The man who wore all the hats

I've been learning some hard lessons the last few months.

It turns out just because you can wear all the hats and get all the work done on your own does not mean that you should.
An outward appearance of calm and composure in the face of enormous workload has been something I've always been good at.
But the underlying reality is that stress and pressure attaches itself to you and changes who you are and how you feel. Eventually it starts to show up in your health, how you treat your family, your social life, and physical pain.



I'm very good at putting on a brave face but I have noticed the shine of ambition being replaced by an everyday struggle.  The balance of Time, Stress and Money.
And what should be my top priority, my family, are suffering.
While I see my kids so much working from home I've found myself skipping out on a lot of events and activities to try and keep up in the studio. And that's not cool at all.



Older Post Newer Post


  • Mandy on

    Hey Josh, don’t be hard on yourself! You deserve respect and happiness for the success you have made of your business, be proud ? Your work is awesome. Have you considered outsourcing some of the mundane/boring/non-creative bits of your business? I am a virtual assistant for a photographer, I handle all her email correspondence and billing and I run her Facebook account when she’s on holiday or wants a break. She loves being free to just do what she loves – the creative stuff! If you want to have a chat about this sort of option, flick me an email. I live in Timaru, I have met you a couple of times. Cheers Mandy

  • Kim Howells on

    Good on you recognising and acknowledging where things are at. I can sympathise; I am in a similar boat. Do what you need to do for YOU. Including time for just you among work and family commitments. Hang in there.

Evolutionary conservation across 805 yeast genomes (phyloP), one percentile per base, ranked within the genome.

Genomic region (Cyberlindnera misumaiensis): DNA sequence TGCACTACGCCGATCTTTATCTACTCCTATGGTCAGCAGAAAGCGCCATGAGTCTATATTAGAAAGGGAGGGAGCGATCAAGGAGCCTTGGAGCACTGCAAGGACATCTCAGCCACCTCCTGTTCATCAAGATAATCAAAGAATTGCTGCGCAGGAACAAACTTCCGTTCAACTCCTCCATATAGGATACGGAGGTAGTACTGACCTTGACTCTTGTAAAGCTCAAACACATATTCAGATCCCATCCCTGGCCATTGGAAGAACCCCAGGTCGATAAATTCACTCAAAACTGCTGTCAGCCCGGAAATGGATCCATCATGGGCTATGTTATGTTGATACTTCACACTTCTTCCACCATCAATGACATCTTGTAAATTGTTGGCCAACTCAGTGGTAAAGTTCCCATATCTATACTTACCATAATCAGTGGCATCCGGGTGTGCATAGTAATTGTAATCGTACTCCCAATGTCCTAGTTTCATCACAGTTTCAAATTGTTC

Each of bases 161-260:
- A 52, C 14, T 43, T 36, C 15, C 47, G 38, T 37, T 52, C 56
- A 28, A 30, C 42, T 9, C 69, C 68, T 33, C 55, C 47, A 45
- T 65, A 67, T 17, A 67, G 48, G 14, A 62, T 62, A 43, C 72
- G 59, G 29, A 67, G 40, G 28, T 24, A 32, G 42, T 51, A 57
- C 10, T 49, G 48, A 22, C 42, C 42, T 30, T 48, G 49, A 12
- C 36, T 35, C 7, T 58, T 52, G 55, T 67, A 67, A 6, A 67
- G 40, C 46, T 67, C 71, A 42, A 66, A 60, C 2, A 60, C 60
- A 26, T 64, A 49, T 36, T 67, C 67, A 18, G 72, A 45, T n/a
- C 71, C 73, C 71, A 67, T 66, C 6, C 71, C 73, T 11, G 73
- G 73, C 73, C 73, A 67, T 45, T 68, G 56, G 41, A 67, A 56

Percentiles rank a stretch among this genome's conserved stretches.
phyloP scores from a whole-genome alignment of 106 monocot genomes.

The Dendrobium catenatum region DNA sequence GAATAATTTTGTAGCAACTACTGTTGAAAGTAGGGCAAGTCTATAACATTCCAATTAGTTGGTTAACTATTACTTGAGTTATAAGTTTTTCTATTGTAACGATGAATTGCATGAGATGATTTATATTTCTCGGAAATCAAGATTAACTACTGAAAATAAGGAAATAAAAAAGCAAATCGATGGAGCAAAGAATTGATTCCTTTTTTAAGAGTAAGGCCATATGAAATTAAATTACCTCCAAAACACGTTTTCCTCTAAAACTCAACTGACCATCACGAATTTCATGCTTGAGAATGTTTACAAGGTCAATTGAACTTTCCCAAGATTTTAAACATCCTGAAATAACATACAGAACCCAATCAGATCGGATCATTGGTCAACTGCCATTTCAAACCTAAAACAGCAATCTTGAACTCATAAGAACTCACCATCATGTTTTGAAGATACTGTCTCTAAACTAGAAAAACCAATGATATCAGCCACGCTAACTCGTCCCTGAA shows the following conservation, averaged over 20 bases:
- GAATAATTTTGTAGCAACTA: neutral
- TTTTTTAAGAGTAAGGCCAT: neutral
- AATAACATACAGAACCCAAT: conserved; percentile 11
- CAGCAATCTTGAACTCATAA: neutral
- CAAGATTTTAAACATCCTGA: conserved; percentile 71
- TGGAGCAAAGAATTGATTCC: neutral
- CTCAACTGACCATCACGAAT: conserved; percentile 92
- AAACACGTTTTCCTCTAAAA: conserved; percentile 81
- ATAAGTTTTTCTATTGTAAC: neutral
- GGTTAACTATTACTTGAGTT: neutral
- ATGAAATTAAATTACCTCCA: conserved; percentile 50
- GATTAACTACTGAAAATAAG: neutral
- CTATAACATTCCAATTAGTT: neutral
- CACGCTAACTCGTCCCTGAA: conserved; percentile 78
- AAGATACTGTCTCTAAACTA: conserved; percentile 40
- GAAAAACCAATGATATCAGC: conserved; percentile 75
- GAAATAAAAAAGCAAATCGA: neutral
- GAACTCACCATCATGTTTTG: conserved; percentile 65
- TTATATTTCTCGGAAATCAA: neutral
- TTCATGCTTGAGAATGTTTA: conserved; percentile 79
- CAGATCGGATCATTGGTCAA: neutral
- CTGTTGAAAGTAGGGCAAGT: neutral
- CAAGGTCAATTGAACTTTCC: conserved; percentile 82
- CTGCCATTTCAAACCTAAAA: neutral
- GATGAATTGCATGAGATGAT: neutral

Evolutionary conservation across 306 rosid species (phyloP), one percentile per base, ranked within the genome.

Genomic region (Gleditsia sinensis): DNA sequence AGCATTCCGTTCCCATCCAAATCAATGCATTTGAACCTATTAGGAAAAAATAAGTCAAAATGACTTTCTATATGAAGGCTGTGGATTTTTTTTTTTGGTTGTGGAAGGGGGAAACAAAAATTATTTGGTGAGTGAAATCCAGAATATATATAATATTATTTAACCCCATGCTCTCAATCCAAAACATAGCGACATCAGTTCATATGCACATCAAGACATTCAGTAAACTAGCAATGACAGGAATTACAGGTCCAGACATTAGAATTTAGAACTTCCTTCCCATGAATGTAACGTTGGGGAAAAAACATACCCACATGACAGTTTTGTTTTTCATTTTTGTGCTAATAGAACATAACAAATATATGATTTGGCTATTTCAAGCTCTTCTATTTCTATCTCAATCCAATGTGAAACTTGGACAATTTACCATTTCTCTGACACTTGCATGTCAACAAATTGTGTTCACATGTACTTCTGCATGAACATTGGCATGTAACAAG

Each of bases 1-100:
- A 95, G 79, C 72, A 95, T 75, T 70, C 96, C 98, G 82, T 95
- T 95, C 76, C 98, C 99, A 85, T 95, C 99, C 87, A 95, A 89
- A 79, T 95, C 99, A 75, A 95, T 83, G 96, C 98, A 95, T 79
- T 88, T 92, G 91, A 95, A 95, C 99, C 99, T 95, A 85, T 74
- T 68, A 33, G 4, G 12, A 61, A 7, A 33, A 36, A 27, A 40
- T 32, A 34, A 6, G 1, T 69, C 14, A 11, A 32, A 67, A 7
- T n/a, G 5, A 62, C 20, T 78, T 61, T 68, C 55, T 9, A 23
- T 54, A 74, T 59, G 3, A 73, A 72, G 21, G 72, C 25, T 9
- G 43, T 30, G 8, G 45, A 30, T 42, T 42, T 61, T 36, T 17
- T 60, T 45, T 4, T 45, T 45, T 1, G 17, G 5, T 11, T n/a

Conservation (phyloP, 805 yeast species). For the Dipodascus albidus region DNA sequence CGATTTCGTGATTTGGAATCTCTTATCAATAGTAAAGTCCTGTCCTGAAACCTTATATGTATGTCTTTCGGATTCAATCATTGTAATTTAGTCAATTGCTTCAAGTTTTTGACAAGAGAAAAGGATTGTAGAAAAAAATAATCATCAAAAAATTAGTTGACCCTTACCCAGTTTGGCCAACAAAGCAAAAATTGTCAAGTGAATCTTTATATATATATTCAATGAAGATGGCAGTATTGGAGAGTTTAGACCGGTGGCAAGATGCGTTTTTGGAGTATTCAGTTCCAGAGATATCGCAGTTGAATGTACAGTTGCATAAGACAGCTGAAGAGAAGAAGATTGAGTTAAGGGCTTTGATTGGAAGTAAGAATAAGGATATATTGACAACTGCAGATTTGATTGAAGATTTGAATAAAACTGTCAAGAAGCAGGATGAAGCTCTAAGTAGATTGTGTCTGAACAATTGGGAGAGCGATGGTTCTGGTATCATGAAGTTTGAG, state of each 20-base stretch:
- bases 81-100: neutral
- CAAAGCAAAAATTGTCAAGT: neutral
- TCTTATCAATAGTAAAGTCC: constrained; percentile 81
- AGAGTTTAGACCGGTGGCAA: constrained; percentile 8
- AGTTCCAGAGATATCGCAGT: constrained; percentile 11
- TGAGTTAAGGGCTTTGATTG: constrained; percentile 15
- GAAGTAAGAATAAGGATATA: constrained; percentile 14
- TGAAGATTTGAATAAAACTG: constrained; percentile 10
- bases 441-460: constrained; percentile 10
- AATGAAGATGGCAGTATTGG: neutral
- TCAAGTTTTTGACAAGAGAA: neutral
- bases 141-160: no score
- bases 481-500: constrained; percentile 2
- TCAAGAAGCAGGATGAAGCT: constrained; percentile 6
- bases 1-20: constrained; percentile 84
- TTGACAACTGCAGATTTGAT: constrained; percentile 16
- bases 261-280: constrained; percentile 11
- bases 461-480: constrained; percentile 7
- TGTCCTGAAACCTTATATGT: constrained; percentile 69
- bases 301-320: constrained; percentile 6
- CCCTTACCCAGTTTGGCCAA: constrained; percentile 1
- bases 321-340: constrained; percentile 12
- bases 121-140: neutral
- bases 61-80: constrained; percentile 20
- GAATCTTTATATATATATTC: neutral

• Dr Naomi Boxall on

    I have one of your (own) pieces on my wall in London. Frankly, I can’t imagine being creative AND simultaneously looking after the business as well as taking care of the family and your relationships…so please take the time you need. I remember the best lesson I learnt at uni was that you NEED to recreate yourself in order to be able to create other things.

    As for requests, perhaps there’s a period each year where these could be accommodated. Maybe during 4 weeks of school holidays or something. One request could be attended to per day and people would compete to put a request in (money going to charity?). And if the whole family pula together to make it happen, but it’s only once per year, perhaps that could work? This way people would also have the opportunity of commissioning (effectively) and should feel bloody special for having been able to. Good luck with the rebalancing. X

  • Jil Cowan on

    From one Cowan to another, I suggest re-group, filter out what is not necessary and look at what is working and what is not. Stress does not help the creative flow so do what you have to to get that family/work life balance.I agree a mentor may help with ideas that you haven’t even thought of yet! You can always build things up at a later stage.

  • Linda Smith on

    Being a business owner and artist in my field, I can relate. Balance of home, business and leisure is the key. I would suggest taking on someone who can help you with the smaller jobs (you may be able to kill two birds with one stone by involving your family into this). Definitely take some time out, being stressed does not work when you are trying to be creative and come up with new ideas. Certainly do not rule out the ‘one off jobs’, they may end up being some very good sellers. Best of luck, you are very talented and I am looking forward to the future where I own a piece of your work that perhaps we can design together.



Leave a comment